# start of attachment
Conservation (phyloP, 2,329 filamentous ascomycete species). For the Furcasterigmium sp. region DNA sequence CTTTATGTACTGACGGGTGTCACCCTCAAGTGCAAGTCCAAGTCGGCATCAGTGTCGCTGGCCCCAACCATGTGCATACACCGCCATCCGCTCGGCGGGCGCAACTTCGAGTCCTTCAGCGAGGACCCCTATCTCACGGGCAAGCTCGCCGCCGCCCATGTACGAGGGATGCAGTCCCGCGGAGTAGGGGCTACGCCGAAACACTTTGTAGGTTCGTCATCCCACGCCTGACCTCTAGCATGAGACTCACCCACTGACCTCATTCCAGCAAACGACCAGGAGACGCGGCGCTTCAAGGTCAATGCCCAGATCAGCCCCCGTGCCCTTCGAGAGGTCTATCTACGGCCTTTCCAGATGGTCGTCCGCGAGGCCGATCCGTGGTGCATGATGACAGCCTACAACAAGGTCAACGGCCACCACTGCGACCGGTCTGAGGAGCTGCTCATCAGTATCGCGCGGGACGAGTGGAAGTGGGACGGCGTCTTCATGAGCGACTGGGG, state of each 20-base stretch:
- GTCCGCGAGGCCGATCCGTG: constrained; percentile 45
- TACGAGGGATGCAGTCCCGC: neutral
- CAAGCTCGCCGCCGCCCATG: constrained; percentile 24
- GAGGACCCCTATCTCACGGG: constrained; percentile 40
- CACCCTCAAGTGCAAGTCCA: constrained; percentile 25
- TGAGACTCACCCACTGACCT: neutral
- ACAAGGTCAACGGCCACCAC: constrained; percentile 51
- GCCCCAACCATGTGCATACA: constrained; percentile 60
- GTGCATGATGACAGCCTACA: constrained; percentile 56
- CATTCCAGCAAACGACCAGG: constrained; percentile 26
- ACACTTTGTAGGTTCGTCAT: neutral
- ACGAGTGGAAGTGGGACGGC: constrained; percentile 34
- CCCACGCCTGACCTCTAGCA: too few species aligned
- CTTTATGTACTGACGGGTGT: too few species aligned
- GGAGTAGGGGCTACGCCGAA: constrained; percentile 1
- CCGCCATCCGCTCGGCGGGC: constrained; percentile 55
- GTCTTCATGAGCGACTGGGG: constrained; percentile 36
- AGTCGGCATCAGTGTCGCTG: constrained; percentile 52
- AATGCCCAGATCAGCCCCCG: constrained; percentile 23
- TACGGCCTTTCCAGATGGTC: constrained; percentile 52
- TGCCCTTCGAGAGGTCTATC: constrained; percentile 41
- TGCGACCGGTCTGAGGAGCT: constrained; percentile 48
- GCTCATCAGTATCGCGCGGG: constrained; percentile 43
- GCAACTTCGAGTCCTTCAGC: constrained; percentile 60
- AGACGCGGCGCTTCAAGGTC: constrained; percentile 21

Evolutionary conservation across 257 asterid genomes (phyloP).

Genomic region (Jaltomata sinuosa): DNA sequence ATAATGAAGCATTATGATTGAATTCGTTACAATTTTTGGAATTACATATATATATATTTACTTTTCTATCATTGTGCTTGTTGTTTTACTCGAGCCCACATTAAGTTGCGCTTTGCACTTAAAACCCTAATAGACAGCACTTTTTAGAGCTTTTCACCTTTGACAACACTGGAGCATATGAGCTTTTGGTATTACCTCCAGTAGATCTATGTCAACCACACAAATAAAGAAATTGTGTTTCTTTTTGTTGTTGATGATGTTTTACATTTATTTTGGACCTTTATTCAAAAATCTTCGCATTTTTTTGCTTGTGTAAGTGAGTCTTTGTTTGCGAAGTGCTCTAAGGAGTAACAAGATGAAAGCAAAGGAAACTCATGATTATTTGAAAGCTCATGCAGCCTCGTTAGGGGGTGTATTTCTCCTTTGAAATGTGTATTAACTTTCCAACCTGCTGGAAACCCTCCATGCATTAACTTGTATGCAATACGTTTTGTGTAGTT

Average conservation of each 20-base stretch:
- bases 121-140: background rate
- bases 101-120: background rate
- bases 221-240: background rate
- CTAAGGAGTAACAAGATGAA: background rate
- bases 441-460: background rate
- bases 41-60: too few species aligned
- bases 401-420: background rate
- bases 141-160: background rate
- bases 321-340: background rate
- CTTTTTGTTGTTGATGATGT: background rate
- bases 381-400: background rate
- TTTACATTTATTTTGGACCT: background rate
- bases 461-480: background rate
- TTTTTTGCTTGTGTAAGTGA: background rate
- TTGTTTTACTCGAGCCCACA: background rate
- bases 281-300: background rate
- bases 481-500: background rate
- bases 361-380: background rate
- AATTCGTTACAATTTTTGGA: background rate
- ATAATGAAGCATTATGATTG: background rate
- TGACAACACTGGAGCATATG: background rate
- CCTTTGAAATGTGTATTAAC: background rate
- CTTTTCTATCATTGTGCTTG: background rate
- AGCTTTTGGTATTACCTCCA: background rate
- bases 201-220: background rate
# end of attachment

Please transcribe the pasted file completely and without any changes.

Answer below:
Conservation (phyloP, 2,329 filamentous ascomycete species). For the Furcasterigmium sp. region DNA sequence CTTTATGTACTGACGGGTGTCACCCTCAAGTGCAAGTCCAAGTCGGCATCAGTGTCGCTGGCCCCAACCATGTGCATACACCGCCATCCGCTCGGCGGGCGCAACTTCGAGTCCTTCAGCGAGGACCCCTATCTCACGGGCAAGCTCGCCGCCGCCCATGTACGAGGGATGCAGTCCCGCGGAGTAGGGGCTACGCCGAAACACTTTGTAGGTTCGTCATCCCACGCCTGACCTCTAGCATGAGACTCACCCACTGACCTCATTCCAGCAAACGACCAGGAGACGCGGCGCTTCAAGGTCAATGCCCAGATCAGCCCCCGTGCCCTTCGAGAGGTCTATCTACGGCCTTTCCAGATGGTCGTCCGCGAGGCCGATCCGTGGTGCATGATGACAGCCTACAACAAGGTCAACGGCCACCACTGCGACCGGTCTGAGGAGCTGCTCATCAGTATCGCGCGGGACGAGTGGAAGTGGGACGGCGTCTTCATGAGCGACTGGGG, state of each 20-base stretch:
- GTCCGCGAGGCCGATCCGTG: constrained; percentile 45
- TACGAGGGATGCAGTCCCGC: neutral
- CAAGCTCGCCGCCGCCCATG: constrained; percentile 24
- GAGGACCCCTATCTCACGGG: constrained; percentile 40
- CACCCTCAAGTGCAAGTCCA: constrained; percentile 25
- TGAGACTCACCCACTGACCT: neutral
- ACAAGGTCAACGGCCACCAC: constrained; percentile 51
- GCCCCAACCATGTGCATACA: constrained; percentile 60
- GTGCATGATGACAGCCTACA: constrained; percentile 56
- CATTCCAGCAAACGACCAGG: constrained; percentile 26
- ACACTTTGTAGGTTCGTCAT: neutral
- ACGAGTGGAAGTGGGACGGC: constrained; percentile 34
- CCCACGCCTGACCTCTAGCA: too few species aligned
- CTTTATGTACTGACGGGTGT: too few species aligned
- GGAGTAGGGGCTACGCCGAA: constrained; percentile 1
- CCGCCATCCGCTCGGCGGGC: constrained; percentile 55
- GTCTTCATGAGCGACTGGGG: constrained; percentile 36
- AGTCGGCATCAGTGTCGCTG: constrained; percentile 52
- AATGCCCAGATCAGCCCCCG: constrained; percentile 23
- TACGGCCTTTCCAGATGGTC: constrained; percentile 52
- TGCCCTTCGAGAGGTCTATC: constrained; percentile 41
- TGCGACCGGTCTGAGGAGCT: constrained; percentile 48
- GCTCATCAGTATCGCGCGGG: constrained; percentile 43
- GCAACTTCGAGTCCTTCAGC: constrained; percentile 60
- AGACGCGGCGCTTCAAGGTC: constrained; percentile 21

Evolutionary conservation across 257 asterid genomes (phyloP).

Genomic region (Jaltomata sinuosa): DNA sequence ATAATGAAGCATTATGATTGAATTCGTTACAATTTTTGGAATTACATATATATATATTTACTTTTCTATCATTGTGCTTGTTGTTTTACTCGAGCCCACATTAAGTTGCGCTTTGCACTTAAAACCCTAATAGACAGCACTTTTTAGAGCTTTTCACCTTTGACAACACTGGAGCATATGAGCTTTTGGTATTACCTCCAGTAGATCTATGTCAACCACACAAATAAAGAAATTGTGTTTCTTTTTGTTGTTGATGATGTTTTACATTTATTTTGGACCTTTATTCAAAAATCTTCGCATTTTTTTGCTTGTGTAAGTGAGTCTTTGTTTGCGAAGTGCTCTAAGGAGTAACAAGATGAAAGCAAAGGAAACTCATGATTATTTGAAAGCTCATGCAGCCTCGTTAGGGGGTGTATTTCTCCTTTGAAATGTGTATTAACTTTCCAACCTGCTGGAAACCCTCCATGCATTAACTTGTATGCAATACGTTTTGTGTAGTT

Average conservation of each 20-base stretch:
- bases 121-140: background rate
- bases 101-120: background rate
- bases 221-240: background rate
- CTAAGGAGTAACAAGATGAA: background rate
- bases 441-460: background rate
- bases 41-60: too few species aligned
- bases 401-420: background rate
- bases 141-160: background rate
- bases 321-340: background rate
- CTTTTTGTTGTTGATGATGT: background rate
- bases 381-400: background rate
- TTTACATTTATTTTGGACCT: background rate
- bases 461-480: background rate
- TTTTTTGCTTGTGTAAGTGA: background rate
- TTGTTTTACTCGAGCCCACA: background rate
- bases 281-300: background rate
- bases 481-500: background rate
- bases 361-380: background rate
- AATTCGTTACAATTTTTGGA: background rate
- ATAATGAAGCATTATGATTG: background rate
- TGACAACACTGGAGCATATG: background rate
- CCTTTGAAATGTGTATTAAC: background rate
- CTTTTCTATCATTGTGCTTG: background rate
- AGCTTTTGGTATTACCTCCA: background rate
- bases 201-220: background rate